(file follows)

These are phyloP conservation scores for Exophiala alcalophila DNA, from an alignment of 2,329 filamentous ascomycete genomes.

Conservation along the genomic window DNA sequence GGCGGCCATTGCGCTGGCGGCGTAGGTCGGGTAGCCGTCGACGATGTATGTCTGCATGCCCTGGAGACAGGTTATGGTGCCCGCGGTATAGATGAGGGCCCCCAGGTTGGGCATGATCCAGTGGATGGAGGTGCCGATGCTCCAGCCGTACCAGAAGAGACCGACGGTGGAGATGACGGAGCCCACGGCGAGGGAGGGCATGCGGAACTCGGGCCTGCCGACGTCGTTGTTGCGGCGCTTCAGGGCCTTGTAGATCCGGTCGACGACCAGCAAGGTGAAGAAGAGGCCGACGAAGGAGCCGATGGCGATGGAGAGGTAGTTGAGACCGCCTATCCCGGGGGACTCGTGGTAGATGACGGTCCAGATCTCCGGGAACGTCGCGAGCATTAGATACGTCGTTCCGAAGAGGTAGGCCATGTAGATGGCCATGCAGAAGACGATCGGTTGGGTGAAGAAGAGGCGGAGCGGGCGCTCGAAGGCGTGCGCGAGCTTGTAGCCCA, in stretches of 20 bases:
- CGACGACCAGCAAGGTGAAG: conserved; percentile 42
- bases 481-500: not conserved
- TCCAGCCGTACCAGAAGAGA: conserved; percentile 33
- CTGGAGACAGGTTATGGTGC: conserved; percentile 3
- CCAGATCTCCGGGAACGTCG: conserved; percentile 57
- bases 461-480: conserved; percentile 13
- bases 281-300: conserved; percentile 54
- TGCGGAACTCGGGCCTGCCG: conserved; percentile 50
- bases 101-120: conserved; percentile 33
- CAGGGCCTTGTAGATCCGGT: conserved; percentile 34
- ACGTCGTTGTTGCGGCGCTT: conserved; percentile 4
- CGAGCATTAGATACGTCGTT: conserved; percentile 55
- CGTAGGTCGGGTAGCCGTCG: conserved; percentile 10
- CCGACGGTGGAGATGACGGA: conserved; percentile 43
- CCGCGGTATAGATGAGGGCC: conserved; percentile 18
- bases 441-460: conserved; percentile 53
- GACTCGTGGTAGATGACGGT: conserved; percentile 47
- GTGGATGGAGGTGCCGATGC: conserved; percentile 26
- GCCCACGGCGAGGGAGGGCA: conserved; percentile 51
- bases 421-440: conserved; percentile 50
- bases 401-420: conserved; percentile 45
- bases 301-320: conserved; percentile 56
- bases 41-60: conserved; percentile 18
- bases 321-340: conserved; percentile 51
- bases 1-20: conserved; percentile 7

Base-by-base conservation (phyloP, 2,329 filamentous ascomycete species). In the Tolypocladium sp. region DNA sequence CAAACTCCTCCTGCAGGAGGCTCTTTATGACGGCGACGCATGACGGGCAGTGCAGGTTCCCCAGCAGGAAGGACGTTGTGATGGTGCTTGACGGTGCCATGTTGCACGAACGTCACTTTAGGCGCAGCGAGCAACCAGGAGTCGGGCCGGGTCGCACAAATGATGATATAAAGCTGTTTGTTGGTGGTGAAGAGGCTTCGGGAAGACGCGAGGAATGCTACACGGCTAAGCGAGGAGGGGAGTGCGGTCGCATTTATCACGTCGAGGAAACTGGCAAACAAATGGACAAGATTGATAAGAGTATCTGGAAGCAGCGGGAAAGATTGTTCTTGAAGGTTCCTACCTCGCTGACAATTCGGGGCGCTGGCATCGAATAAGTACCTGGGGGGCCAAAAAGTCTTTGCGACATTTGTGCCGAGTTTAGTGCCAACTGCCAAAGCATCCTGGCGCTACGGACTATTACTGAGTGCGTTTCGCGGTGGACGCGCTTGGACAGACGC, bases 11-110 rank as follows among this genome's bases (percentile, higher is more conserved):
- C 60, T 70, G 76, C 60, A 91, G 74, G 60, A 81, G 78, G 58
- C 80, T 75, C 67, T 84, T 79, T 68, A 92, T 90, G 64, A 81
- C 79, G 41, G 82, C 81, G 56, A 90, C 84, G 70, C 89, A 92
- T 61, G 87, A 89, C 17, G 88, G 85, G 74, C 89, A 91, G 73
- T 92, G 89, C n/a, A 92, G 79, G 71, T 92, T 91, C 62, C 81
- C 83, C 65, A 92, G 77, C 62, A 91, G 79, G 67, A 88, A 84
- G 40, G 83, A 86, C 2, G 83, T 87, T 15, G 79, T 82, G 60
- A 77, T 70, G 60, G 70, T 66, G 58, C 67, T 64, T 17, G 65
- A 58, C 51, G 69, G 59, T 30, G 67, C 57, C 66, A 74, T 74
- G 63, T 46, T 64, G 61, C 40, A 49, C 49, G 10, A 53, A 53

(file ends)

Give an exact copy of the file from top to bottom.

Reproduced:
These are phyloP conservation scores for Exophiala alcalophila DNA, from an alignment of 2,329 filamentous ascomycete genomes.

Conservation along the genomic window DNA sequence GGCGGCCATTGCGCTGGCGGCGTAGGTCGGGTAGCCGTCGACGATGTATGTCTGCATGCCCTGGAGACAGGTTATGGTGCCCGCGGTATAGATGAGGGCCCCCAGGTTGGGCATGATCCAGTGGATGGAGGTGCCGATGCTCCAGCCGTACCAGAAGAGACCGACGGTGGAGATGACGGAGCCCACGGCGAGGGAGGGCATGCGGAACTCGGGCCTGCCGACGTCGTTGTTGCGGCGCTTCAGGGCCTTGTAGATCCGGTCGACGACCAGCAAGGTGAAGAAGAGGCCGACGAAGGAGCCGATGGCGATGGAGAGGTAGTTGAGACCGCCTATCCCGGGGGACTCGTGGTAGATGACGGTCCAGATCTCCGGGAACGTCGCGAGCATTAGATACGTCGTTCCGAAGAGGTAGGCCATGTAGATGGCCATGCAGAAGACGATCGGTTGGGTGAAGAAGAGGCGGAGCGGGCGCTCGAAGGCGTGCGCGAGCTTGTAGCCCA, in stretches of 20 bases:
- CGACGACCAGCAAGGTGAAG: conserved; percentile 42
- bases 481-500: not conserved
- TCCAGCCGTACCAGAAGAGA: conserved; percentile 33
- CTGGAGACAGGTTATGGTGC: conserved; percentile 3
- CCAGATCTCCGGGAACGTCG: conserved; percentile 57
- bases 461-480: conserved; percentile 13
- bases 281-300: conserved; percentile 54
- TGCGGAACTCGGGCCTGCCG: conserved; percentile 50
- bases 101-120: conserved; percentile 33
- CAGGGCCTTGTAGATCCGGT: conserved; percentile 34
- ACGTCGTTGTTGCGGCGCTT: conserved; percentile 4
- CGAGCATTAGATACGTCGTT: conserved; percentile 55
- CGTAGGTCGGGTAGCCGTCG: conserved; percentile 10
- CCGACGGTGGAGATGACGGA: conserved; percentile 43
- CCGCGGTATAGATGAGGGCC: conserved; percentile 18
- bases 441-460: conserved; percentile 53
- GACTCGTGGTAGATGACGGT: conserved; percentile 47
- GTGGATGGAGGTGCCGATGC: conserved; percentile 26
- GCCCACGGCGAGGGAGGGCA: conserved; percentile 51
- bases 421-440: conserved; percentile 50
- bases 401-420: conserved; percentile 45
- bases 301-320: conserved; percentile 56
- bases 41-60: conserved; percentile 18
- bases 321-340: conserved; percentile 51
- bases 1-20: conserved; percentile 7

Base-by-base conservation (phyloP, 2,329 filamentous ascomycete species). In the Tolypocladium sp. region DNA sequence CAAACTCCTCCTGCAGGAGGCTCTTTATGACGGCGACGCATGACGGGCAGTGCAGGTTCCCCAGCAGGAAGGACGTTGTGATGGTGCTTGACGGTGCCATGTTGCACGAACGTCACTTTAGGCGCAGCGAGCAACCAGGAGTCGGGCCGGGTCGCACAAATGATGATATAAAGCTGTTTGTTGGTGGTGAAGAGGCTTCGGGAAGACGCGAGGAATGCTACACGGCTAAGCGAGGAGGGGAGTGCGGTCGCATTTATCACGTCGAGGAAACTGGCAAACAAATGGACAAGATTGATAAGAGTATCTGGAAGCAGCGGGAAAGATTGTTCTTGAAGGTTCCTACCTCGCTGACAATTCGGGGCGCTGGCATCGAATAAGTACCTGGGGGGCCAAAAAGTCTTTGCGACATTTGTGCCGAGTTTAGTGCCAACTGCCAAAGCATCCTGGCGCTACGGACTATTACTGAGTGCGTTTCGCGGTGGACGCGCTTGGACAGACGC, bases 11-110 rank as follows among this genome's bases (percentile, higher is more conserved):
- C 60, T 70, G 76, C 60, A 91, G 74, G 60, A 81, G 78, G 58
- C 80, T 75, C 67, T 84, T 79, T 68, A 92, T 90, G 64, A 81
- C 79, G 41, G 82, C 81, G 56, A 90, C 84, G 70, C 89, A 92
- T 61, G 87, A 89, C 17, G 88, G 85, G 74, C 89, A 91, G 73
- T 92, G 89, C n/a, A 92, G 79, G 71, T 92, T 91, C 62, C 81
- C 83, C 65, A 92, G 77, C 62, A 91, G 79, G 67, A 88, A 84
- G 40, G 83, A 86, C 2, G 83, T 87, T 15, G 79, T 82, G 60
- A 77, T 70, G 60, G 70, T 66, G 58, C 67, T 64, T 17, G 65
- A 58, C 51, G 69, G 59, T 30, G 67, C 57, C 66, A 74, T 74
- G 63, T 46, T 64, G 61, C 40, A 49, C 49, G 10, A 53, A 53